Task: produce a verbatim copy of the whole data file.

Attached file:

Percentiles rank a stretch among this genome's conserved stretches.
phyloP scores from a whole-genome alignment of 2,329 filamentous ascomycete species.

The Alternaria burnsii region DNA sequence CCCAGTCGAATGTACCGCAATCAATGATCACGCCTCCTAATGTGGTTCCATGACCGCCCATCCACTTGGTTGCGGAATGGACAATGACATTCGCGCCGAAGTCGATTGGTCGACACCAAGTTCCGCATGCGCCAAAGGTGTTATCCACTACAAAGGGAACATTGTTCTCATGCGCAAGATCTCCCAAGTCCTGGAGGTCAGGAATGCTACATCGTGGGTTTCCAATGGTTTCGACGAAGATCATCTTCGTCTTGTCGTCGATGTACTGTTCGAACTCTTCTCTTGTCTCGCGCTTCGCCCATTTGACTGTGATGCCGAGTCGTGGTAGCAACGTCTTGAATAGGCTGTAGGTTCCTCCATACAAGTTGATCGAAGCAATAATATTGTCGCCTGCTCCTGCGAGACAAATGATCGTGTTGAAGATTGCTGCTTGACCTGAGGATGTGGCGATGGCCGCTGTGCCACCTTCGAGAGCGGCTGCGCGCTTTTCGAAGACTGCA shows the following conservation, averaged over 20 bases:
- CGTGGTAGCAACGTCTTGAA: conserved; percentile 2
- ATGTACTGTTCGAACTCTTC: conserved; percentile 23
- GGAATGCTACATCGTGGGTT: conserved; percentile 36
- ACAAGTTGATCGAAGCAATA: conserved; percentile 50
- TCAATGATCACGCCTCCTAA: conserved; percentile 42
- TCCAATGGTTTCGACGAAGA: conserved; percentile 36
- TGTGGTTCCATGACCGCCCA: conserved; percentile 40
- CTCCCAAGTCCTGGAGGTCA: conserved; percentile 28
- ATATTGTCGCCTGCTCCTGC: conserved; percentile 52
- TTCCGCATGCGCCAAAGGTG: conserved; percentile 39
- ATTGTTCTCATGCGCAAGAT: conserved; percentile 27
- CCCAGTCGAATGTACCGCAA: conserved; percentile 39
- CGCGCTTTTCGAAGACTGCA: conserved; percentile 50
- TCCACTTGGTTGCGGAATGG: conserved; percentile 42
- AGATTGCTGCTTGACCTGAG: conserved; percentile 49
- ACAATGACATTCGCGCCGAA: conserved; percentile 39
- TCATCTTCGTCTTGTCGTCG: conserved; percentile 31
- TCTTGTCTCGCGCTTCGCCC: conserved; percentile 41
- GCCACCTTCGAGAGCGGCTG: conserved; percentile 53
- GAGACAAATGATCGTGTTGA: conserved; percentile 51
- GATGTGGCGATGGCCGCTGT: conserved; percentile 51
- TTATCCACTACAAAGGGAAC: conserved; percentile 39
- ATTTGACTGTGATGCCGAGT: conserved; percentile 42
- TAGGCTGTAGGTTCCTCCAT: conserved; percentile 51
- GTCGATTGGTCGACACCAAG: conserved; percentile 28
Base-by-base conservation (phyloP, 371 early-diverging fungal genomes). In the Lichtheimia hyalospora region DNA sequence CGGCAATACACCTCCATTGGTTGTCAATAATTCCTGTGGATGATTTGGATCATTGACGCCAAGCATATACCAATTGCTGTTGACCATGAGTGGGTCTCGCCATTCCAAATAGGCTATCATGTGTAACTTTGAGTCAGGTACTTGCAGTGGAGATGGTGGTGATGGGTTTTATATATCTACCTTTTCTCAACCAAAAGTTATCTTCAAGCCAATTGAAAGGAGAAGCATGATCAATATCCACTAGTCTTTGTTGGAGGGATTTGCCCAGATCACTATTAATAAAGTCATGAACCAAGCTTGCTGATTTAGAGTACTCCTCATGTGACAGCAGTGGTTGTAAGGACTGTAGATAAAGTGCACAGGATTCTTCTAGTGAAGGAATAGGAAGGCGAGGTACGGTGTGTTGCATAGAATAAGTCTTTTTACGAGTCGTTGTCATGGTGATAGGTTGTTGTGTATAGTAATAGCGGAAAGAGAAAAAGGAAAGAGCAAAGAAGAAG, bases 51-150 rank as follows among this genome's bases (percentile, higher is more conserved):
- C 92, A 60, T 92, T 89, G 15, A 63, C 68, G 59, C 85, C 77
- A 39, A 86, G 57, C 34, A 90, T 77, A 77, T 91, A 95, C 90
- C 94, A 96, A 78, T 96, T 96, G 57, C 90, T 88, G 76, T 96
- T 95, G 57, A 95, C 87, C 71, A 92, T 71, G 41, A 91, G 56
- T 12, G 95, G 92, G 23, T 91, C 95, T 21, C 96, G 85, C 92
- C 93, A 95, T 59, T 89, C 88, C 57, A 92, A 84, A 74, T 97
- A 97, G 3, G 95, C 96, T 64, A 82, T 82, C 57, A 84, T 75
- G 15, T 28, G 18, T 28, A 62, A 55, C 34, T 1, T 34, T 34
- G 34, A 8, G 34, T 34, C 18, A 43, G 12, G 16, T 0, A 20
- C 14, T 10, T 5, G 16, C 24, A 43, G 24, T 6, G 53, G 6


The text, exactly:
Percentiles rank a stretch among this genome's conserved stretches.
phyloP scores from a whole-genome alignment of 2,329 filamentous ascomycete species.

The Alternaria burnsii region DNA sequence CCCAGTCGAATGTACCGCAATCAATGATCACGCCTCCTAATGTGGTTCCATGACCGCCCATCCACTTGGTTGCGGAATGGACAATGACATTCGCGCCGAAGTCGATTGGTCGACACCAAGTTCCGCATGCGCCAAAGGTGTTATCCACTACAAAGGGAACATTGTTCTCATGCGCAAGATCTCCCAAGTCCTGGAGGTCAGGAATGCTACATCGTGGGTTTCCAATGGTTTCGACGAAGATCATCTTCGTCTTGTCGTCGATGTACTGTTCGAACTCTTCTCTTGTCTCGCGCTTCGCCCATTTGACTGTGATGCCGAGTCGTGGTAGCAACGTCTTGAATAGGCTGTAGGTTCCTCCATACAAGTTGATCGAAGCAATAATATTGTCGCCTGCTCCTGCGAGACAAATGATCGTGTTGAAGATTGCTGCTTGACCTGAGGATGTGGCGATGGCCGCTGTGCCACCTTCGAGAGCGGCTGCGCGCTTTTCGAAGACTGCA shows the following conservation, averaged over 20 bases:
- CGTGGTAGCAACGTCTTGAA: conserved; percentile 2
- ATGTACTGTTCGAACTCTTC: conserved; percentile 23
- GGAATGCTACATCGTGGGTT: conserved; percentile 36
- ACAAGTTGATCGAAGCAATA: conserved; percentile 50
- TCAATGATCACGCCTCCTAA: conserved; percentile 42
- TCCAATGGTTTCGACGAAGA: conserved; percentile 36
- TGTGGTTCCATGACCGCCCA: conserved; percentile 40
- CTCCCAAGTCCTGGAGGTCA: conserved; percentile 28
- ATATTGTCGCCTGCTCCTGC: conserved; percentile 52
- TTCCGCATGCGCCAAAGGTG: conserved; percentile 39
- ATTGTTCTCATGCGCAAGAT: conserved; percentile 27
- CCCAGTCGAATGTACCGCAA: conserved; percentile 39
- CGCGCTTTTCGAAGACTGCA: conserved; percentile 50
- TCCACTTGGTTGCGGAATGG: conserved; percentile 42
- AGATTGCTGCTTGACCTGAG: conserved; percentile 49
- ACAATGACATTCGCGCCGAA: conserved; percentile 39
- TCATCTTCGTCTTGTCGTCG: conserved; percentile 31
- TCTTGTCTCGCGCTTCGCCC: conserved; percentile 41
- GCCACCTTCGAGAGCGGCTG: conserved; percentile 53
- GAGACAAATGATCGTGTTGA: conserved; percentile 51
- GATGTGGCGATGGCCGCTGT: conserved; percentile 51
- TTATCCACTACAAAGGGAAC: conserved; percentile 39
- ATTTGACTGTGATGCCGAGT: conserved; percentile 42
- TAGGCTGTAGGTTCCTCCAT: conserved; percentile 51
- GTCGATTGGTCGACACCAAG: conserved; percentile 28
Base-by-base conservation (phyloP, 371 early-diverging fungal genomes). In the Lichtheimia hyalospora region DNA sequence CGGCAATACACCTCCATTGGTTGTCAATAATTCCTGTGGATGATTTGGATCATTGACGCCAAGCATATACCAATTGCTGTTGACCATGAGTGGGTCTCGCCATTCCAAATAGGCTATCATGTGTAACTTTGAGTCAGGTACTTGCAGTGGAGATGGTGGTGATGGGTTTTATATATCTACCTTTTCTCAACCAAAAGTTATCTTCAAGCCAATTGAAAGGAGAAGCATGATCAATATCCACTAGTCTTTGTTGGAGGGATTTGCCCAGATCACTATTAATAAAGTCATGAACCAAGCTTGCTGATTTAGAGTACTCCTCATGTGACAGCAGTGGTTGTAAGGACTGTAGATAAAGTGCACAGGATTCTTCTAGTGAAGGAATAGGAAGGCGAGGTACGGTGTGTTGCATAGAATAAGTCTTTTTACGAGTCGTTGTCATGGTGATAGGTTGTTGTGTATAGTAATAGCGGAAAGAGAAAAAGGAAAGAGCAAAGAAGAAG, bases 51-150 rank as follows among this genome's bases (percentile, higher is more conserved):
- C 92, A 60, T 92, T 89, G 15, A 63, C 68, G 59, C 85, C 77
- A 39, A 86, G 57, C 34, A 90, T 77, A 77, T 91, A 95, C 90
- C 94, A 96, A 78, T 96, T 96, G 57, C 90, T 88, G 76, T 96
- T 95, G 57, A 95, C 87, C 71, A 92, T 71, G 41, A 91, G 56
- T 12, G 95, G 92, G 23, T 91, C 95, T 21, C 96, G 85, C 92
- C 93, A 95, T 59, T 89, C 88, C 57, A 92, A 84, A 74, T 97
- A 97, G 3, G 95, C 96, T 64, A 82, T 82, C 57, A 84, T 75
- G 15, T 28, G 18, T 28, A 62, A 55, C 34, T 1, T 34, T 34
- G 34, A 8, G 34, T 34, C 18, A 43, G 12, G 16, T 0, A 20
- C 14, T 10, T 5, G 16, C 24, A 43, G 24, T 6, G 53, G 6